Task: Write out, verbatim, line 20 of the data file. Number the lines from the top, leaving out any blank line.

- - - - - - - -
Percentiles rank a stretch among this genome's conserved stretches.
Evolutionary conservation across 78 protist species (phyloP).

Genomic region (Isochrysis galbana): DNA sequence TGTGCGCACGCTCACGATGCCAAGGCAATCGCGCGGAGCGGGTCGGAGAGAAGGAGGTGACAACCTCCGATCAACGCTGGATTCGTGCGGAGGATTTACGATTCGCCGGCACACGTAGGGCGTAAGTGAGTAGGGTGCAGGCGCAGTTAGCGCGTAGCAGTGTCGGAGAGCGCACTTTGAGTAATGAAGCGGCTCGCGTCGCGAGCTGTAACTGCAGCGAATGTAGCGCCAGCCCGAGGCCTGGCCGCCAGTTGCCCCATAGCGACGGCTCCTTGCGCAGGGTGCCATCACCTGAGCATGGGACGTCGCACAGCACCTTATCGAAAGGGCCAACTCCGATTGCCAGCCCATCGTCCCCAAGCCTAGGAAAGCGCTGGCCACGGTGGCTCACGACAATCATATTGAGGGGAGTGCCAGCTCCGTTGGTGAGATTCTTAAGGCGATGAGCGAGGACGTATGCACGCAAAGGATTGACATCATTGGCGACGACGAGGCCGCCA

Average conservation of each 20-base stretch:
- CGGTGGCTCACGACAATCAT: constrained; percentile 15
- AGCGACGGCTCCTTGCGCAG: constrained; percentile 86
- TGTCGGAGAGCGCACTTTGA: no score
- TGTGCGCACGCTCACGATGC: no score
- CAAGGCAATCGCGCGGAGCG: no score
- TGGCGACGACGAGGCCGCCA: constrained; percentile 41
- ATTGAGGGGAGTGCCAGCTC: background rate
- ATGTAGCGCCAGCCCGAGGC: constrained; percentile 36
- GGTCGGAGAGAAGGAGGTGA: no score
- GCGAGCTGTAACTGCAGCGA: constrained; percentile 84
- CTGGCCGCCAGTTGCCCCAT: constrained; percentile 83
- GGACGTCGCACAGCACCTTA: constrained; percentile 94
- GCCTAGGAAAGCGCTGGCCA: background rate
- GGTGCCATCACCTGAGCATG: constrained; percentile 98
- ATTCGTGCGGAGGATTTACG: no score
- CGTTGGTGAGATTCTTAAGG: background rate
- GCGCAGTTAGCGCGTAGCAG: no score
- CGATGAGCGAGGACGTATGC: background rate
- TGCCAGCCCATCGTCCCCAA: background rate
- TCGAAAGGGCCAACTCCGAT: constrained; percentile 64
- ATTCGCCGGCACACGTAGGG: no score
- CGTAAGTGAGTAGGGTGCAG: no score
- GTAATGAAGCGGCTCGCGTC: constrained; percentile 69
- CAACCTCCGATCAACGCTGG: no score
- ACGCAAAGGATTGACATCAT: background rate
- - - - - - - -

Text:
- CGTTGGTGAGATTCTTAAGG: background rate